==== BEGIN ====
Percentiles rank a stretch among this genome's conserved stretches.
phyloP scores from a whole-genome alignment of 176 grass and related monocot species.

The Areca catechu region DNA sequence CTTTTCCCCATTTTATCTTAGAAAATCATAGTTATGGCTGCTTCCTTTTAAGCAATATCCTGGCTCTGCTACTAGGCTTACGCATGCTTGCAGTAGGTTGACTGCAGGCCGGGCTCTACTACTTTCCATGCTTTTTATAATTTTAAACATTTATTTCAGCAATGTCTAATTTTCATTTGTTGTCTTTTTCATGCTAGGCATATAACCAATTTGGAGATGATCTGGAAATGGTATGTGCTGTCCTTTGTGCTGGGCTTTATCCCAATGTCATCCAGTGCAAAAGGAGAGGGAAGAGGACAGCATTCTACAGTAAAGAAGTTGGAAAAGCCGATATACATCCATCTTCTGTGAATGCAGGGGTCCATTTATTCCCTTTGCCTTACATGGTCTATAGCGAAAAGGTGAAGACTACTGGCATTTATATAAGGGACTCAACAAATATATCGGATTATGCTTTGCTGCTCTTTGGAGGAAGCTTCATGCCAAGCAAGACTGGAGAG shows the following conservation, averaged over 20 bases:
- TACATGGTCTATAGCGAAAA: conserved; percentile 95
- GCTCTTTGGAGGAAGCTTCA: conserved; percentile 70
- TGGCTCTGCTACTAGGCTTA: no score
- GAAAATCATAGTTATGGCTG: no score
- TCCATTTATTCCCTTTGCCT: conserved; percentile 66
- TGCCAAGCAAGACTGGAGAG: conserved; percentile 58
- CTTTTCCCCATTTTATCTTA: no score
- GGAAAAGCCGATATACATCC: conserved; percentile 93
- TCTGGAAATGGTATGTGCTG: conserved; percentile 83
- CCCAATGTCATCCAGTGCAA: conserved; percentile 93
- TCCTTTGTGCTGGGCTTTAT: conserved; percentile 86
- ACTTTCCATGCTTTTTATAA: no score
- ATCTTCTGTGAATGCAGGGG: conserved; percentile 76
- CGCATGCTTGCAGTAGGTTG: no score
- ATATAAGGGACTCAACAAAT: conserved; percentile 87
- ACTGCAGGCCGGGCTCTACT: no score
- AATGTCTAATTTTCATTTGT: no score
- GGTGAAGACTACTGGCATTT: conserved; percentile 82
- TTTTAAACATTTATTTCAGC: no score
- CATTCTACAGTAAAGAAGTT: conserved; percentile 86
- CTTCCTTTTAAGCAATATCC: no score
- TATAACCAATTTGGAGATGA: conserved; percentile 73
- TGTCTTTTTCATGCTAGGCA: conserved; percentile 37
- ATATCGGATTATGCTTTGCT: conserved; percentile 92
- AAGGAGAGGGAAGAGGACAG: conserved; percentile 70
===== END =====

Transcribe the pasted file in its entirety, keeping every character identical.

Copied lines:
Percentiles rank a stretch among this genome's conserved stretches.
phyloP scores from a whole-genome alignment of 176 grass and related monocot species.

The Areca catechu region DNA sequence CTTTTCCCCATTTTATCTTAGAAAATCATAGTTATGGCTGCTTCCTTTTAAGCAATATCCTGGCTCTGCTACTAGGCTTACGCATGCTTGCAGTAGGTTGACTGCAGGCCGGGCTCTACTACTTTCCATGCTTTTTATAATTTTAAACATTTATTTCAGCAATGTCTAATTTTCATTTGTTGTCTTTTTCATGCTAGGCATATAACCAATTTGGAGATGATCTGGAAATGGTATGTGCTGTCCTTTGTGCTGGGCTTTATCCCAATGTCATCCAGTGCAAAAGGAGAGGGAAGAGGACAGCATTCTACAGTAAAGAAGTTGGAAAAGCCGATATACATCCATCTTCTGTGAATGCAGGGGTCCATTTATTCCCTTTGCCTTACATGGTCTATAGCGAAAAGGTGAAGACTACTGGCATTTATATAAGGGACTCAACAAATATATCGGATTATGCTTTGCTGCTCTTTGGAGGAAGCTTCATGCCAAGCAAGACTGGAGAG shows the following conservation, averaged over 20 bases:
- TACATGGTCTATAGCGAAAA: conserved; percentile 95
- GCTCTTTGGAGGAAGCTTCA: conserved; percentile 70
- TGGCTCTGCTACTAGGCTTA: no score
- GAAAATCATAGTTATGGCTG: no score
- TCCATTTATTCCCTTTGCCT: conserved; percentile 66
- TGCCAAGCAAGACTGGAGAG: conserved; percentile 58
- CTTTTCCCCATTTTATCTTA: no score
- GGAAAAGCCGATATACATCC: conserved; percentile 93
- TCTGGAAATGGTATGTGCTG: conserved; percentile 83
- CCCAATGTCATCCAGTGCAA: conserved; percentile 93
- TCCTTTGTGCTGGGCTTTAT: conserved; percentile 86
- ACTTTCCATGCTTTTTATAA: no score
- ATCTTCTGTGAATGCAGGGG: conserved; percentile 76
- CGCATGCTTGCAGTAGGTTG: no score
- ATATAAGGGACTCAACAAAT: conserved; percentile 87
- ACTGCAGGCCGGGCTCTACT: no score
- AATGTCTAATTTTCATTTGT: no score
- GGTGAAGACTACTGGCATTT: conserved; percentile 82
- TTTTAAACATTTATTTCAGC: no score
- CATTCTACAGTAAAGAAGTT: conserved; percentile 86
- CTTCCTTTTAAGCAATATCC: no score
- TATAACCAATTTGGAGATGA: conserved; percentile 73
- TGTCTTTTTCATGCTAGGCA: conserved; percentile 37
- ATATCGGATTATGCTTTGCT: conserved; percentile 92
- AAGGAGAGGGAAGAGGACAG: conserved; percentile 70